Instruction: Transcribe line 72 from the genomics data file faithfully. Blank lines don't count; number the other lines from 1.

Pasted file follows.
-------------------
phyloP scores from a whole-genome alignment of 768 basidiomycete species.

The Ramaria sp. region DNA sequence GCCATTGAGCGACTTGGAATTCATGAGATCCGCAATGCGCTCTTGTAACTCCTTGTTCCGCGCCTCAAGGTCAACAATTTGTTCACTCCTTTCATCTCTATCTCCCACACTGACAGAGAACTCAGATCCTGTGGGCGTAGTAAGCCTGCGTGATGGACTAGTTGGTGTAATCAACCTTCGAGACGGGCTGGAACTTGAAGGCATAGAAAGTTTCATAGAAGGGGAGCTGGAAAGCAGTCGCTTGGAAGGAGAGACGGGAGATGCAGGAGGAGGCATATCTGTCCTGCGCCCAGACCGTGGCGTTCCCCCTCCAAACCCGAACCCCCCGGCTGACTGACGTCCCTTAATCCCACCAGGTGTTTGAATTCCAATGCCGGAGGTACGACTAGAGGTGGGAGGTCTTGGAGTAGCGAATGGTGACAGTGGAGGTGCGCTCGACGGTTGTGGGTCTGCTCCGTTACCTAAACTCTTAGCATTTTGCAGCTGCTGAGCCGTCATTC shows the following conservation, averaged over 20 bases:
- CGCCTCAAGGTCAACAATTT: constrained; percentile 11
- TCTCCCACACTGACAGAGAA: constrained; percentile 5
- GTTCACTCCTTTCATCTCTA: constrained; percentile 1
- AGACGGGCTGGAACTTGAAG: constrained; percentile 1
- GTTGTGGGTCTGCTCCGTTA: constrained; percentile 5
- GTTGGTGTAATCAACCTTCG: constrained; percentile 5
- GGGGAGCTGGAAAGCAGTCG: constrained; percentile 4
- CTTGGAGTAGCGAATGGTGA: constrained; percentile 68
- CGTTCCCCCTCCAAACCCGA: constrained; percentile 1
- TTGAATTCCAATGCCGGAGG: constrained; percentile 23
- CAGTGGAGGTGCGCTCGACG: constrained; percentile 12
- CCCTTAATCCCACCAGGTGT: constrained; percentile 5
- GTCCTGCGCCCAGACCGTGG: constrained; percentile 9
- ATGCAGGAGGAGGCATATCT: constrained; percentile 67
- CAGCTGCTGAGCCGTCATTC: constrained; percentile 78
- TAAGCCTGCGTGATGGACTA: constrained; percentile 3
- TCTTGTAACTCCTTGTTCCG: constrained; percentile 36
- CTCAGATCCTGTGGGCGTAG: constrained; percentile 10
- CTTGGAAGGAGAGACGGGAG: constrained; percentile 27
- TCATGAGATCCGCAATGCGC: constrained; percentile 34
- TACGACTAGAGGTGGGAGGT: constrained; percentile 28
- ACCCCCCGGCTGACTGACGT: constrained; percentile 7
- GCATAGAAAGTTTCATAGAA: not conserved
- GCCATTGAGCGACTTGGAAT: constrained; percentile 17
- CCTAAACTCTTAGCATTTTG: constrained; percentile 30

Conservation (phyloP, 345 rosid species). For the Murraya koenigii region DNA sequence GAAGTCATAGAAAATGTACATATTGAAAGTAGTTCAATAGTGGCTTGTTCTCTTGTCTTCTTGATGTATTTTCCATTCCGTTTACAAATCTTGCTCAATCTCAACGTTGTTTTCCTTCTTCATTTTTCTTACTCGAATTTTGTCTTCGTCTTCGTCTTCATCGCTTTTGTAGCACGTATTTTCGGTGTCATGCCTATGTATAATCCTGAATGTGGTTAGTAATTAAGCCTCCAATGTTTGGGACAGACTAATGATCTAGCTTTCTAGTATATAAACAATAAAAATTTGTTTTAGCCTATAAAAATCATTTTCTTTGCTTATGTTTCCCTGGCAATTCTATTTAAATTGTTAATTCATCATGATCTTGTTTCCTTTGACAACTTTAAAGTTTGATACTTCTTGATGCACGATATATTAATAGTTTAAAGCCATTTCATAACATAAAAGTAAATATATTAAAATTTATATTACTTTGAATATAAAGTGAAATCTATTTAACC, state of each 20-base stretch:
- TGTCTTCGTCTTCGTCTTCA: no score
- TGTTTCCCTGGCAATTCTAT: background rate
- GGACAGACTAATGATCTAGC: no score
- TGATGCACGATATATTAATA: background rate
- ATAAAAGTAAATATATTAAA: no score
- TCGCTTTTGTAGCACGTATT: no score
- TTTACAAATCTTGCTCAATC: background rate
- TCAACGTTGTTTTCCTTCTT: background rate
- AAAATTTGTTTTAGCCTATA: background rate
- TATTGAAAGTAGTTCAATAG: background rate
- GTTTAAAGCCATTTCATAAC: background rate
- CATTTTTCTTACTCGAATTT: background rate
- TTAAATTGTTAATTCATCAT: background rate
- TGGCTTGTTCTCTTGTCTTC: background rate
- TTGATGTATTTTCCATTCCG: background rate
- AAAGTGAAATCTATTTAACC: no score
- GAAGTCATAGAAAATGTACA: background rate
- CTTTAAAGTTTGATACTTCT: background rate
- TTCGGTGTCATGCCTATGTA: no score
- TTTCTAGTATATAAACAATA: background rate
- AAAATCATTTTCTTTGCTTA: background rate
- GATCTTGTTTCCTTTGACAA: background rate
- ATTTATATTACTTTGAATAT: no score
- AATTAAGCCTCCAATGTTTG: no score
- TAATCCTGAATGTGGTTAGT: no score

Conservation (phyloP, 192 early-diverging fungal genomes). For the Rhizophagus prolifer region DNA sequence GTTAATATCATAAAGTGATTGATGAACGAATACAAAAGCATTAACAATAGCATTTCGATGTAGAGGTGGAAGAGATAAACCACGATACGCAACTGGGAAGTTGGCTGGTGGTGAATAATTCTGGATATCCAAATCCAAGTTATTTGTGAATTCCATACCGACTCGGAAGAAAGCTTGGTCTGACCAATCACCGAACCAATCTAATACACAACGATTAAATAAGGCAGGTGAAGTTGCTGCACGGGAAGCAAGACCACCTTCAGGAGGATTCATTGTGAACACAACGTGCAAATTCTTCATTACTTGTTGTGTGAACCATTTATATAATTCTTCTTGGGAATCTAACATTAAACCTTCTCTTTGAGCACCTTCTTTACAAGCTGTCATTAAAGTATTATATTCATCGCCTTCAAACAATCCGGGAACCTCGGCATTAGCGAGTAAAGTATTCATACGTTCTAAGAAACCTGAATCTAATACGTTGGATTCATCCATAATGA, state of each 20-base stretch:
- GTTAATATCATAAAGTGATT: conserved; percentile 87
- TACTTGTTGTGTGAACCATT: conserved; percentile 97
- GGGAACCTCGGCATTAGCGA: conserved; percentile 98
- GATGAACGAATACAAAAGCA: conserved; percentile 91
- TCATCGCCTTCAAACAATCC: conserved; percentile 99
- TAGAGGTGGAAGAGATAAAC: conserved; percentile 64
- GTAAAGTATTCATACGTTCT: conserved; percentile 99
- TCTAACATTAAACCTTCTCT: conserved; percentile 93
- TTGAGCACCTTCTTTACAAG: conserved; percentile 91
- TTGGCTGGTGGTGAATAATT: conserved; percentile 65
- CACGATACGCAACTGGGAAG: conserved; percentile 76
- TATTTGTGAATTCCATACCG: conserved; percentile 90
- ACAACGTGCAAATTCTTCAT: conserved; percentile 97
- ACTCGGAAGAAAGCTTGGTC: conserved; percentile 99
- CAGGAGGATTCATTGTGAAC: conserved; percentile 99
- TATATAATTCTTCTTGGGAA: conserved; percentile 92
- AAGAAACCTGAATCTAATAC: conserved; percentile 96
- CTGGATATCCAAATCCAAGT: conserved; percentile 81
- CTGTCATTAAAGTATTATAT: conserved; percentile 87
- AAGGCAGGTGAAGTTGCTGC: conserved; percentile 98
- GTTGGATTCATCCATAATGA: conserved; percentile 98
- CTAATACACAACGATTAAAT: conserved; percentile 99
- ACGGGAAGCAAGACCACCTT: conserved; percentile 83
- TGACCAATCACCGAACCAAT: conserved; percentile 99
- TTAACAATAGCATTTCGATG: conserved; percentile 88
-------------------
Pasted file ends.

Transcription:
- CTGGATATCCAAATCCAAGT: conserved; percentile 81